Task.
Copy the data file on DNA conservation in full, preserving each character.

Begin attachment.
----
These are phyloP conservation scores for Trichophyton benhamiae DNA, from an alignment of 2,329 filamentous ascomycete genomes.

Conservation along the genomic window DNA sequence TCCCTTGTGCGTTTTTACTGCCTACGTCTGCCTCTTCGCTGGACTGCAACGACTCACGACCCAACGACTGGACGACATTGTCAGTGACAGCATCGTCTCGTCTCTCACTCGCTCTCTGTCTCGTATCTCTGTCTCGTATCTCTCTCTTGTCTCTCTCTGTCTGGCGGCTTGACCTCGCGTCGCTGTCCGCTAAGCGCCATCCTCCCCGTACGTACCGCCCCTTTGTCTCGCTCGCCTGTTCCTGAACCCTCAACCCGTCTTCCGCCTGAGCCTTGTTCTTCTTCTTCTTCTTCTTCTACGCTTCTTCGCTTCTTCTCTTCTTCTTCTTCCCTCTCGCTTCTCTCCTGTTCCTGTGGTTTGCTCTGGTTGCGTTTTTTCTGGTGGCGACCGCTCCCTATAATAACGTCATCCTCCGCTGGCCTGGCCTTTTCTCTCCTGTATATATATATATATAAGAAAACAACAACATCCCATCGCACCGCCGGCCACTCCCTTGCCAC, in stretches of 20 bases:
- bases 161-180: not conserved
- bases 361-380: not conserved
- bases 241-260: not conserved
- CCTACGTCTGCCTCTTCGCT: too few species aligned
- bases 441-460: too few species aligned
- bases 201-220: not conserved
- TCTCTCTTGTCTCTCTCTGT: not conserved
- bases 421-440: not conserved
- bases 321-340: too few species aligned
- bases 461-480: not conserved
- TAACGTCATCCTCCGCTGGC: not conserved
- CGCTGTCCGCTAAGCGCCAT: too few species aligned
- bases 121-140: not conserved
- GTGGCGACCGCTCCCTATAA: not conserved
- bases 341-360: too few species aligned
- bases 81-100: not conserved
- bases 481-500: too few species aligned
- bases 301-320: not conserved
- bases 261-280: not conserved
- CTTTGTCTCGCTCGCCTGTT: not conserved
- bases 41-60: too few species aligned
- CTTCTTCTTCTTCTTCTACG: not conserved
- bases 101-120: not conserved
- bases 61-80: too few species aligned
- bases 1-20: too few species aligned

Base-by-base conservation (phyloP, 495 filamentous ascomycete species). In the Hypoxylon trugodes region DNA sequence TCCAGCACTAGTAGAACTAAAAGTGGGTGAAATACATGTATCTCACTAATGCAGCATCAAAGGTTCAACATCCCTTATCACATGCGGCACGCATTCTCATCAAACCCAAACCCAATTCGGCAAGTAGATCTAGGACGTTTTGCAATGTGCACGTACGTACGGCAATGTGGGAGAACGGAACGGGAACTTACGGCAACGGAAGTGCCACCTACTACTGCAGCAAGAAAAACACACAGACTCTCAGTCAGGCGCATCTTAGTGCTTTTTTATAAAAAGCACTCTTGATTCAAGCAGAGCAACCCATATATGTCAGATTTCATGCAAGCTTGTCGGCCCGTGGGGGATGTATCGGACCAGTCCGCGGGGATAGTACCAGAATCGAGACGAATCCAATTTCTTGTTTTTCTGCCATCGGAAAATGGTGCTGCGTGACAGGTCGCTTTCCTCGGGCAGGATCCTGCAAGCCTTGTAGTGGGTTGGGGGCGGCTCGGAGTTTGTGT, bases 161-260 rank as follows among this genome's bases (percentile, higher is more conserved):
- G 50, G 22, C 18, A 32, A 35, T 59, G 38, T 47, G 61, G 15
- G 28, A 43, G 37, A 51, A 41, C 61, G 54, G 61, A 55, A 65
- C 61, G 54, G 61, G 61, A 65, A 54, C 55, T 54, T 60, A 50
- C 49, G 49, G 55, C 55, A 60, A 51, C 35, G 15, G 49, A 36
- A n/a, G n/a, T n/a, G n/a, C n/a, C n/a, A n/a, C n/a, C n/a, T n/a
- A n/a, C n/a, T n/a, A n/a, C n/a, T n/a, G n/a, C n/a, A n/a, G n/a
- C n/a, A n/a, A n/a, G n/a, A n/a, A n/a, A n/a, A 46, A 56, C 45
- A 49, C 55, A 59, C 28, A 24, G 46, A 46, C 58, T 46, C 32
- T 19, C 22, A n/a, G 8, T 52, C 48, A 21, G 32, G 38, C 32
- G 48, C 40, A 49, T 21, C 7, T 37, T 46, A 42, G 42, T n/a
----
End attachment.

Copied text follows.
These are phyloP conservation scores for Trichophyton benhamiae DNA, from an alignment of 2,329 filamentous ascomycete genomes.

Conservation along the genomic window DNA sequence TCCCTTGTGCGTTTTTACTGCCTACGTCTGCCTCTTCGCTGGACTGCAACGACTCACGACCCAACGACTGGACGACATTGTCAGTGACAGCATCGTCTCGTCTCTCACTCGCTCTCTGTCTCGTATCTCTGTCTCGTATCTCTCTCTTGTCTCTCTCTGTCTGGCGGCTTGACCTCGCGTCGCTGTCCGCTAAGCGCCATCCTCCCCGTACGTACCGCCCCTTTGTCTCGCTCGCCTGTTCCTGAACCCTCAACCCGTCTTCCGCCTGAGCCTTGTTCTTCTTCTTCTTCTTCTTCTACGCTTCTTCGCTTCTTCTCTTCTTCTTCTTCCCTCTCGCTTCTCTCCTGTTCCTGTGGTTTGCTCTGGTTGCGTTTTTTCTGGTGGCGACCGCTCCCTATAATAACGTCATCCTCCGCTGGCCTGGCCTTTTCTCTCCTGTATATATATATATATAAGAAAACAACAACATCCCATCGCACCGCCGGCCACTCCCTTGCCAC, in stretches of 20 bases:
- bases 161-180: not conserved
- bases 361-380: not conserved
- bases 241-260: not conserved
- CCTACGTCTGCCTCTTCGCT: too few species aligned
- bases 441-460: too few species aligned
- bases 201-220: not conserved
- TCTCTCTTGTCTCTCTCTGT: not conserved
- bases 421-440: not conserved
- bases 321-340: too few species aligned
- bases 461-480: not conserved
- TAACGTCATCCTCCGCTGGC: not conserved
- CGCTGTCCGCTAAGCGCCAT: too few species aligned
- bases 121-140: not conserved
- GTGGCGACCGCTCCCTATAA: not conserved
- bases 341-360: too few species aligned
- bases 81-100: not conserved
- bases 481-500: too few species aligned
- bases 301-320: not conserved
- bases 261-280: not conserved
- CTTTGTCTCGCTCGCCTGTT: not conserved
- bases 41-60: too few species aligned
- CTTCTTCTTCTTCTTCTACG: not conserved
- bases 101-120: not conserved
- bases 61-80: too few species aligned
- bases 1-20: too few species aligned

Base-by-base conservation (phyloP, 495 filamentous ascomycete species). In the Hypoxylon trugodes region DNA sequence TCCAGCACTAGTAGAACTAAAAGTGGGTGAAATACATGTATCTCACTAATGCAGCATCAAAGGTTCAACATCCCTTATCACATGCGGCACGCATTCTCATCAAACCCAAACCCAATTCGGCAAGTAGATCTAGGACGTTTTGCAATGTGCACGTACGTACGGCAATGTGGGAGAACGGAACGGGAACTTACGGCAACGGAAGTGCCACCTACTACTGCAGCAAGAAAAACACACAGACTCTCAGTCAGGCGCATCTTAGTGCTTTTTTATAAAAAGCACTCTTGATTCAAGCAGAGCAACCCATATATGTCAGATTTCATGCAAGCTTGTCGGCCCGTGGGGGATGTATCGGACCAGTCCGCGGGGATAGTACCAGAATCGAGACGAATCCAATTTCTTGTTTTTCTGCCATCGGAAAATGGTGCTGCGTGACAGGTCGCTTTCCTCGGGCAGGATCCTGCAAGCCTTGTAGTGGGTTGGGGGCGGCTCGGAGTTTGTGT, bases 161-260 rank as follows among this genome's bases (percentile, higher is more conserved):
- G 50, G 22, C 18, A 32, A 35, T 59, G 38, T 47, G 61, G 15
- G 28, A 43, G 37, A 51, A 41, C 61, G 54, G 61, A 55, A 65
- C 61, G 54, G 61, G 61, A 65, A 54, C 55, T 54, T 60, A 50
- C 49, G 49, G 55, C 55, A 60, A 51, C 35, G 15, G 49, A 36
- A n/a, G n/a, T n/a, G n/a, C n/a, C n/a, A n/a, C n/a, C n/a, T n/a
- A n/a, C n/a, T n/a, A n/a, C n/a, T n/a, G n/a, C n/a, A n/a, G n/a
- C n/a, A n/a, A n/a, G n/a, A n/a, A n/a, A n/a, A 46, A 56, C 45
- A 49, C 55, A 59, C 28, A 24, G 46, A 46, C 58, T 46, C 32
- T 19, C 22, A n/a, G 8, T 52, C 48, A 21, G 32, G 38, C 32
- G 48, C 40, A 49, T 21, C 7, T 37, T 46, A 42, G 42, T n/a